Earlier this summer, dozens of parliamentarians’ email accounts were targeted by an alleged state-sponsored cyber attack. Officials were forced to lock the affected users out of their own accounts to avoid potential blackmail attempts. The accounts targeted had something in common: they had weak passwords that did not meet Parliamentary Digital Service guidelines.

This example, however, is only one of many. Verizon’s “2017 Data Breach Investigations Report” attributed 81 per cent of hacking-related breaches to stolen and/or weak passwords.

It’s critical to have a clearly defined password policy to hold employees accountable and protect your business. Consider including the below guidelines in your password policy:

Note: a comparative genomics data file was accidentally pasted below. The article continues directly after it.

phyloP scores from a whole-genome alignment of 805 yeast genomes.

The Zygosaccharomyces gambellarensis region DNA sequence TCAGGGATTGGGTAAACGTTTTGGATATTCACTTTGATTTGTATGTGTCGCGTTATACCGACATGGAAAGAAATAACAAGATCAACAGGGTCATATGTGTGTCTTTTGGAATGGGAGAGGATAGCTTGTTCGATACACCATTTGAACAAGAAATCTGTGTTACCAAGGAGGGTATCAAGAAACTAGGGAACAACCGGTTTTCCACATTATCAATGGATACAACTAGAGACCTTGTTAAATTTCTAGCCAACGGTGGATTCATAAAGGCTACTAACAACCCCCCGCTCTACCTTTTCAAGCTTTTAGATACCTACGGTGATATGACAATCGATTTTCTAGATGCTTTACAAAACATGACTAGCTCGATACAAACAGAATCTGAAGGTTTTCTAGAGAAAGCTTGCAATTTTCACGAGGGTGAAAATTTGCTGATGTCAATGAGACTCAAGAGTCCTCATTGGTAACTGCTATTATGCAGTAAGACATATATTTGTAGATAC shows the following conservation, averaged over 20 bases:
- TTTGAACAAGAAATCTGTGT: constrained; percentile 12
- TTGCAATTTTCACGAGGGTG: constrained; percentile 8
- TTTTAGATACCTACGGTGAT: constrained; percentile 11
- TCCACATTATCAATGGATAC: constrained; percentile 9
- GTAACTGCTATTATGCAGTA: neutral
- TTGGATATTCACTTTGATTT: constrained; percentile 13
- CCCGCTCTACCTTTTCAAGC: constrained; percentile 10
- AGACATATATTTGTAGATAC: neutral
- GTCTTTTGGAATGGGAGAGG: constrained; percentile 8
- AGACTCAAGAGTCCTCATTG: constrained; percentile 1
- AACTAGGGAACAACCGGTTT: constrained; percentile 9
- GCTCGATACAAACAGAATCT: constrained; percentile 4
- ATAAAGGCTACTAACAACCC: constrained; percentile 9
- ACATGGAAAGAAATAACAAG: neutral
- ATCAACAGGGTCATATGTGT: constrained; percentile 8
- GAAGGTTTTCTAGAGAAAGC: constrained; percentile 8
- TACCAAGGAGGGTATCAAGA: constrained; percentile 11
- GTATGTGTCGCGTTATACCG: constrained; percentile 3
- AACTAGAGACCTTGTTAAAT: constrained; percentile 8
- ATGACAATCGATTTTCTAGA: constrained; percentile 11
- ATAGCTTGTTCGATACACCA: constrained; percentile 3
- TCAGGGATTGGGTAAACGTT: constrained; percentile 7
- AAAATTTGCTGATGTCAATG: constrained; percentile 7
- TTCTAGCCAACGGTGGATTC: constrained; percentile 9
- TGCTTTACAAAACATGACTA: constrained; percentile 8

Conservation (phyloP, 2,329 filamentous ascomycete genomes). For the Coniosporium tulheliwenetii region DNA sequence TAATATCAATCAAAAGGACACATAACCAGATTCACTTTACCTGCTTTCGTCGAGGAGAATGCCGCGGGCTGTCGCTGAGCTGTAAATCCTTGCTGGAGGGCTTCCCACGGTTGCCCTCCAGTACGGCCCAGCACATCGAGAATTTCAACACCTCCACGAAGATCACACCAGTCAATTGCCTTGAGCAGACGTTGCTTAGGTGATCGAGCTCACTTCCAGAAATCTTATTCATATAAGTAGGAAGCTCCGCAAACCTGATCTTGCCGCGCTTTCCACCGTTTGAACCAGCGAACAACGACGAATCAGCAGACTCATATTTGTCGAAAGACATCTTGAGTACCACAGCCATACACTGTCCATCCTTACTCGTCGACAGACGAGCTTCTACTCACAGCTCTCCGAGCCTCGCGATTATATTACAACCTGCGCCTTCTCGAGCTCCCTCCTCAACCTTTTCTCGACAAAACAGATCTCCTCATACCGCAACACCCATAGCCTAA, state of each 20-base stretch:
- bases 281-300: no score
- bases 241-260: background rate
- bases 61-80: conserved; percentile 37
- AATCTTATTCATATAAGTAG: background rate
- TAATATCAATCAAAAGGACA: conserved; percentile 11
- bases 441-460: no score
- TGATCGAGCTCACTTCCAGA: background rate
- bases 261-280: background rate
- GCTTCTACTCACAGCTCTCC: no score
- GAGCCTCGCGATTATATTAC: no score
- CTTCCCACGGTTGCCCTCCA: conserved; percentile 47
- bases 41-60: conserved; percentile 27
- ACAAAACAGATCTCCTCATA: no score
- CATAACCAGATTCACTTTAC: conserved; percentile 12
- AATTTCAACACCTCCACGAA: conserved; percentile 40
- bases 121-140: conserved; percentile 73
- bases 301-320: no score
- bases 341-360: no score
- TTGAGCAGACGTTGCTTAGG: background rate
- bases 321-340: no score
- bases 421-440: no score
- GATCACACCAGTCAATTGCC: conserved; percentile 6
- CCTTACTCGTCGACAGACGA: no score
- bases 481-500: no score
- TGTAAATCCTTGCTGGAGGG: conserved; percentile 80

• Avoid writing down passwords or storing them in a manner which makes them susceptible to discovery by your colleagues, customers or any other persons.
  • Never divulge your passwords to any of your colleagues unless they’re authorised to know your passwords.
  • Always avoid using the same password for multiple accounts. Duplicate passwords dramatically increase the likelihood of additional accounts being compromised in the event of a breach.
  • If you struggle to maintain lots of passwords, try out a password manager. This type of software is a useful tool that helps securely store all of your login details in one place, under one password.

To learn about other types of human error that lead to cybersecurity breaches, view our infographic.